Amal Soukkarieh is a research assistant at The Washington Institute.
Trade volume has soared and projects like the development of Sudan’s Suakin Port have drawn notice, but Ankara faces economic headwinds in its bid to keep the momentum going.
A traveler through today’s Africa might be surprised by frequent markers of a distant power: Turkey. Consider that in Somalia, “Istanbul” is now one of the most popular girls’ names and that Turkey’s largest embassy in the world is located in Mogadishu. In the tiny coastal nation of Guinea-Bissau, Ankara has announced a new embassy, its forty-fourth on the continent. Meanwhile, state-owned Turkish Airlines now flies to sixty-one African destinations, compared to just a handful when Recep Tayyip Erdogan’s Justice and Development Party (AKP) government began its Africa outreach two decades ago. Trade volume has soared as well, with projects like Turkey’s proposed $4 billion development of Sudan’s Suakin Port drawing headlines—and consternation from rivals in the Gulf.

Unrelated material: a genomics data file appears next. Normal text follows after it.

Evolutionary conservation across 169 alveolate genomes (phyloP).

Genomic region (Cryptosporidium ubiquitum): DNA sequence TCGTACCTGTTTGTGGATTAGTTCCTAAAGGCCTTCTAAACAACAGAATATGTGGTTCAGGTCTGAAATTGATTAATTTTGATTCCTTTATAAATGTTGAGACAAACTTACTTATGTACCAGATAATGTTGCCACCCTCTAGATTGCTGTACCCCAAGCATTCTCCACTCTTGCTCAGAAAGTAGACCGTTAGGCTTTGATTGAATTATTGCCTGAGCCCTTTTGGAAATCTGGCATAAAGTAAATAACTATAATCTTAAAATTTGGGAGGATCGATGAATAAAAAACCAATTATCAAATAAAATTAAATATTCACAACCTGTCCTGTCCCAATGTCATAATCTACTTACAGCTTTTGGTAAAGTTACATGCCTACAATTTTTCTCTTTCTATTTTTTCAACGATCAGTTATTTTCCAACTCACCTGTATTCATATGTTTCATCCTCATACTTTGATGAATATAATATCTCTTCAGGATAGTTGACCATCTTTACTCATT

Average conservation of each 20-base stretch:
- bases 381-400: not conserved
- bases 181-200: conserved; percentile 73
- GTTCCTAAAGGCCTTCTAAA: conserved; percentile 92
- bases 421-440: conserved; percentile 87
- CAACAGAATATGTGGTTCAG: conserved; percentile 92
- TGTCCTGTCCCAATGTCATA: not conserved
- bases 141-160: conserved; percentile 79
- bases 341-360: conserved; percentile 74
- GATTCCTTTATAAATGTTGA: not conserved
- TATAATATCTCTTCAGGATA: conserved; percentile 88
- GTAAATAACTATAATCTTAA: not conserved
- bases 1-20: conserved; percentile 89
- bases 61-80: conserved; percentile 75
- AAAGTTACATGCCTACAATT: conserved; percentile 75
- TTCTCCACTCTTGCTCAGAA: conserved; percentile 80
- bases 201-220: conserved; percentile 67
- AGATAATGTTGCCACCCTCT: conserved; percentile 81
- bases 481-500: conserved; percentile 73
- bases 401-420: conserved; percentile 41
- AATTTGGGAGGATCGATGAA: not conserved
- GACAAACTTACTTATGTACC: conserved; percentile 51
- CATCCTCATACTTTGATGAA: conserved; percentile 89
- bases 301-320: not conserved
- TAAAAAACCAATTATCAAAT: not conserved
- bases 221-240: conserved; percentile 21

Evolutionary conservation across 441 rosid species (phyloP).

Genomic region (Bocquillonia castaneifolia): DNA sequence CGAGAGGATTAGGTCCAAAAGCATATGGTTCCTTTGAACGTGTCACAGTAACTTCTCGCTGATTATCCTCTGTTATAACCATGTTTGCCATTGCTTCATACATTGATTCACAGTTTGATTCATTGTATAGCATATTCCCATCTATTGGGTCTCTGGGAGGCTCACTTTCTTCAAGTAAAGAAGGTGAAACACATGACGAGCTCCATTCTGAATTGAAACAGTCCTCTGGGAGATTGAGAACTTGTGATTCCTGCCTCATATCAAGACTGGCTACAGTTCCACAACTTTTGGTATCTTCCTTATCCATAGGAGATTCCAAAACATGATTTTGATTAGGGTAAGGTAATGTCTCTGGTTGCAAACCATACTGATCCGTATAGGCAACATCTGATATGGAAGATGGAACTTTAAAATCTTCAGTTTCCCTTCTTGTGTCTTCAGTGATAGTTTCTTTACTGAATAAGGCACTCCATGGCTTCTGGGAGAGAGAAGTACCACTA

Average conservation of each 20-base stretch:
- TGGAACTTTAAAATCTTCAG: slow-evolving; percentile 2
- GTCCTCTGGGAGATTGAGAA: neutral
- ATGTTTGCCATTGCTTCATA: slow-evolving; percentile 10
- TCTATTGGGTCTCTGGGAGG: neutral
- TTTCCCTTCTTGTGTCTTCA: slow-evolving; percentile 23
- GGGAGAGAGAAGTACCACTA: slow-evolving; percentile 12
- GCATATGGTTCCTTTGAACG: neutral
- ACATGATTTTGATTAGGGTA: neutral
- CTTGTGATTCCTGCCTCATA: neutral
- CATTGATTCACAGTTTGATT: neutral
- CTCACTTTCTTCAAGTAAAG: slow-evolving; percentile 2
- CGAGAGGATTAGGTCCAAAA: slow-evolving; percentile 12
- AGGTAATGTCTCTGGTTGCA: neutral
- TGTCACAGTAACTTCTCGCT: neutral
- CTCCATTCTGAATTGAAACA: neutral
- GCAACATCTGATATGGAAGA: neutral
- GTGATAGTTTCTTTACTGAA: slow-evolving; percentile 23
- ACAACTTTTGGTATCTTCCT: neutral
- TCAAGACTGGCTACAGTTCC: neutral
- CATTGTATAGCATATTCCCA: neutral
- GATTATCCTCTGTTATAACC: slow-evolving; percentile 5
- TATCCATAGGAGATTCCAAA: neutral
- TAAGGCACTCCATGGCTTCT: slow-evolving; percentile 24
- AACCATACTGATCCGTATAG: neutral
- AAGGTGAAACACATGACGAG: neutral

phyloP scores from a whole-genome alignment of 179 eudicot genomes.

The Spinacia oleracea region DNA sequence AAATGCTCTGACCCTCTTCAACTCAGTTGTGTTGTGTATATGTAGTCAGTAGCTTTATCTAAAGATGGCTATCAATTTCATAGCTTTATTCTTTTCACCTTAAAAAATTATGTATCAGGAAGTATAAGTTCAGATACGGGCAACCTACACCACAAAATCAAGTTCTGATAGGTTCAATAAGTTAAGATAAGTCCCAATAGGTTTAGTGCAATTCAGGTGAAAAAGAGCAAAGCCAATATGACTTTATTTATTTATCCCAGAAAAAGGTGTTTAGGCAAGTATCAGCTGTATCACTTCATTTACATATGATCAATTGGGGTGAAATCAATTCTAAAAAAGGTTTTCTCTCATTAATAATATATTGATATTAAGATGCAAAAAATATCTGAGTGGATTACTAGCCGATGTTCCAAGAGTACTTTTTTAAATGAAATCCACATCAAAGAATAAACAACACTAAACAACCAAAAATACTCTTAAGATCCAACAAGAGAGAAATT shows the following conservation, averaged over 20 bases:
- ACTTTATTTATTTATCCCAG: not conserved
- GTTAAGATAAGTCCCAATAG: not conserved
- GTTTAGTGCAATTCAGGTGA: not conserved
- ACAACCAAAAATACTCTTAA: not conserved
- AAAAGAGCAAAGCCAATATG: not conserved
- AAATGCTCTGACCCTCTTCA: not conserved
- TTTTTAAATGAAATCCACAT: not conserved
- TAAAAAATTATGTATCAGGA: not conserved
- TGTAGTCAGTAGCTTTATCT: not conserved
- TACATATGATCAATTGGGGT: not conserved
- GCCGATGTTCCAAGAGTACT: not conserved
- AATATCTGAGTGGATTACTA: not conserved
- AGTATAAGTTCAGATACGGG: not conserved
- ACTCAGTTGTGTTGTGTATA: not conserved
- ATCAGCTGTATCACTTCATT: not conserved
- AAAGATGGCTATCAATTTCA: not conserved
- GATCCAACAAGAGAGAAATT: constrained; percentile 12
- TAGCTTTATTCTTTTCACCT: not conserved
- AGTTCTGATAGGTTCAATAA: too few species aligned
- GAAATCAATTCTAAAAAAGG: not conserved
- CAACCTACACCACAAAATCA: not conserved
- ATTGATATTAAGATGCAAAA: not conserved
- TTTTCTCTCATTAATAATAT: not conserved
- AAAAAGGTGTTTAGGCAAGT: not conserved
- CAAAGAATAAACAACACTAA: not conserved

In this illuminating Policy Note, Soner Cagaptay, Spencer Cook, and Amal Soukkarieh survey Ankara’s robust activity in sub-Saharan Africa, where dynamics are shifting, and not always to Turkey’s advantage. Amid an economic swoon at home, Ankara is seeking improved ties with Middle East states and could be receptive to cooperating with Washington in Africa as part of the competition against other great powers, namely, China.